Hopefully by this time of the year, everyone has settled into a routine, and schooling is just chugging along with some beautiful moments of grace tucked into every day. I’ve challenged myself to actively look for the beauty and grace in our every day, instead of having to have it smack me over the head, and I have to say, it’s working. Flannery O’Conner wrote about those every day graces that we pass over, completely blinded to their brilliance because our glass is so dark, but if we look, if we seek it out, we can find it, and I can say it softens my day when I dwell upon it.
Following those small graces, I’ve also tried to actively slow down enough to enter into them. It’s so much easier than I’ve made it out to be in my head. On Facebook, there’s been talk of Hygge as we settle into winter, and my feed this week has been filled with Hygge’s cousin, the Norwegian Koselig. (And for some fun, a video. We’re now calling Headbandz “Card Head” at my house. You’ll understand when you watch the video.) One thing that really struck me in this article on The Norwegian Secret to Enjoying a Long Winter , was the idea of creating a habit of getting outside every day, no matter the weather. It’s a long-standing European habit that you can hear echoed in Charlotte Mason’s writings, and in other writings of Europeans (Mansfield Park comes to mind). After a tough day of homeschooling (Middleschoolers. Following directions. ‘Nuff said.), I took the article’s advice, leashed my dog and went on a long walk in the cold November drizzle. It was an instant mood change. I arrived back at house with a cleared head and a happy heart. Apparently I needed to just kick myself outside. I have to warn you though, getting out the door is the hardest part of this new routine? Have you made getting outside into a daily habit? What works for you?
One thing that is pushing up like a wall against my every day grace hunt is the avalanche of holiday preparations. But I’ve made some purposeful changes to battle that, which is crafts and Advent. I realized that sometimes I need to make room for the grace. I can say “HERE, and no more.” With Thanksgiving coming, and the holidays after that, we’ve been collecting pinecones and crafting supplies. My kids make place cards for every holiday, and even when it’s just us, it seems to elevate the day into something special. Make some place cards, set the table, light a candle–instant wonder. You can make them as simple as gluing on some leaves or letting the kids draw pumpkins on them. We’ve used watercolors, crayons, and acorns to decorate them.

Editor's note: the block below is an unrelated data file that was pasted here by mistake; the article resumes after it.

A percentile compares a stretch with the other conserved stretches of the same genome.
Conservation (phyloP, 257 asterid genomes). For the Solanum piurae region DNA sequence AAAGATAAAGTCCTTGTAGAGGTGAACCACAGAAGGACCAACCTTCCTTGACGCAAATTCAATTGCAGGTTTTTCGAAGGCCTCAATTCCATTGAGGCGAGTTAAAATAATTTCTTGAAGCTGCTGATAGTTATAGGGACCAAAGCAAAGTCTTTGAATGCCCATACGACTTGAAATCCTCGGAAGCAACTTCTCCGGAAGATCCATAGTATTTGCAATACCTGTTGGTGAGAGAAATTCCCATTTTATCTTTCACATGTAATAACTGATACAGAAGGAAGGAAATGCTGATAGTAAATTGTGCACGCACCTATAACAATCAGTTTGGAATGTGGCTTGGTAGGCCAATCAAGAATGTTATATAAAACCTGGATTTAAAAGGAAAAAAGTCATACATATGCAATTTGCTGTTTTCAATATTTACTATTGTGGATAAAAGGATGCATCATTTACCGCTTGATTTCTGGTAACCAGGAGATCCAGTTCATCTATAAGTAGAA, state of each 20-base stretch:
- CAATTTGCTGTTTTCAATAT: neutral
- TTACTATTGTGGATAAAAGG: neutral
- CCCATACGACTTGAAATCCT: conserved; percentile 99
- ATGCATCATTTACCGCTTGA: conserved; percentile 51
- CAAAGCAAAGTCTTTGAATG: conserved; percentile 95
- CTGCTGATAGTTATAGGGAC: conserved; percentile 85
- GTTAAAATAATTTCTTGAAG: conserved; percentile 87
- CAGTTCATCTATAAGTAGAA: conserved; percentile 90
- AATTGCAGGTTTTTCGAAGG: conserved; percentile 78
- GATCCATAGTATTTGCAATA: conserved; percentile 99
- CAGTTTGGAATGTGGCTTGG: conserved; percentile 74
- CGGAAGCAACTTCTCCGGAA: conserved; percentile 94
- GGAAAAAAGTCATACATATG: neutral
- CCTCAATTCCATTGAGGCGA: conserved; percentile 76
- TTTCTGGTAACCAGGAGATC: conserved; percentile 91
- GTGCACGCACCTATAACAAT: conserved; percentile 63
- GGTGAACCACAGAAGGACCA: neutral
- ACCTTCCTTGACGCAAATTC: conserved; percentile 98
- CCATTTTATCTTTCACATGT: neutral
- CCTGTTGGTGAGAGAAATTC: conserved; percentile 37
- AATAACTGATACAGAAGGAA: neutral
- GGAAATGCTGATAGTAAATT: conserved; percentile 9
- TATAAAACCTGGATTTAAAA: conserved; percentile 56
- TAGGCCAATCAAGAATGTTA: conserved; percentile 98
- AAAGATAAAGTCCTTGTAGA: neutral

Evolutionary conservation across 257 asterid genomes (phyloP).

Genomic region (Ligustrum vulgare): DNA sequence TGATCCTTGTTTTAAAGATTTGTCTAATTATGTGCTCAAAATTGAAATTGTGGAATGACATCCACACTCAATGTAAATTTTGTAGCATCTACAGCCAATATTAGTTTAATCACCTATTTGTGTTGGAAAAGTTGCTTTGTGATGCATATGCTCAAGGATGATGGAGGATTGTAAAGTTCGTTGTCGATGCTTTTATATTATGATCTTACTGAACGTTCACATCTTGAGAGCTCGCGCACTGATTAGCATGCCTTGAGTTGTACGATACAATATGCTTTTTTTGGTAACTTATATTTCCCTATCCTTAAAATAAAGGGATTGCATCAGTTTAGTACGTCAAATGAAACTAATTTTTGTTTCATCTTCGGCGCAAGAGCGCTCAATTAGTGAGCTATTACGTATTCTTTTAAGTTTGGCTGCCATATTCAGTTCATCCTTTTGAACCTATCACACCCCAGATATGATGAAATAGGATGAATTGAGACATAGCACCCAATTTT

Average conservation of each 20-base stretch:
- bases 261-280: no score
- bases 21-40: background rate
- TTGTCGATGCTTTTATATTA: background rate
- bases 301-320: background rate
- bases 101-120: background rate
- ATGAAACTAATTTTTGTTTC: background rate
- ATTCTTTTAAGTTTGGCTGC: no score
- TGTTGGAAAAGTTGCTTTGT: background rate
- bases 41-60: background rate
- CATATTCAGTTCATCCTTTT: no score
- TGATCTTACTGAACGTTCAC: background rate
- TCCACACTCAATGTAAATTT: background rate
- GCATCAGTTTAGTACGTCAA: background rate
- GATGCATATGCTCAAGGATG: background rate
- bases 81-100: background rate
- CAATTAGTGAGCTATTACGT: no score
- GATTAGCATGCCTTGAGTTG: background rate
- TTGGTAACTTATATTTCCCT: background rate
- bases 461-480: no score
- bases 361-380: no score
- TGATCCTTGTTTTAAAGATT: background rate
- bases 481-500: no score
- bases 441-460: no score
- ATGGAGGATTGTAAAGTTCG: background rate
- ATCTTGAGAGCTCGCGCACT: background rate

In following that idea of making these hectic upcoming months easier (and all of homeschooling easier), Vera shared her family’s menu-making plan. We use this system in our house, and it really reduces dinnertime stress. Another rule that I adopted from a friend was to make sure I had dinner going by 10am. Staring into the fridge at 5pm with starving kids behind you is anxiety-inducing. And always have a back up in the freezer. Not a frozen chicken backup, but, say a bag of frozen sauce with meatballs. Something that you can defrost in a half hour while the water for the macaroni boils. Do you have any tips for feeding your people that make your life easier? Vera will be following this article up with another, so keep a watch for it!
Also on the Sandbox Facebook page this article titled “This 1897 Text Gives 3 Clues Why Today’s Students Can’t Write” really gained traction, and it reminded me of the saying, “Garbage In; Garbage Out.” I’m so happy for having read my children all of those bedtime stories, with long, winding clauses and beautiful language. If you haven’t read to your children–including your older children–I encourage you to break out the tea pot, the coffee pot, and a book. As my children got older, we moved our Morning Basket reading time to an afternoon Tea Time, and it’s my teenagers who make sure it happens every day. They love it as much as I do. If you read aloud to your children, how do you deal with wiggling toddlers or scoffing teenagers?
Speaking of books – we just have to know, what have you been reading together? Or for your own enrichment? I’m going to be writing a book report on The Awakening of Miss Prim to share in the upcoming weeks.
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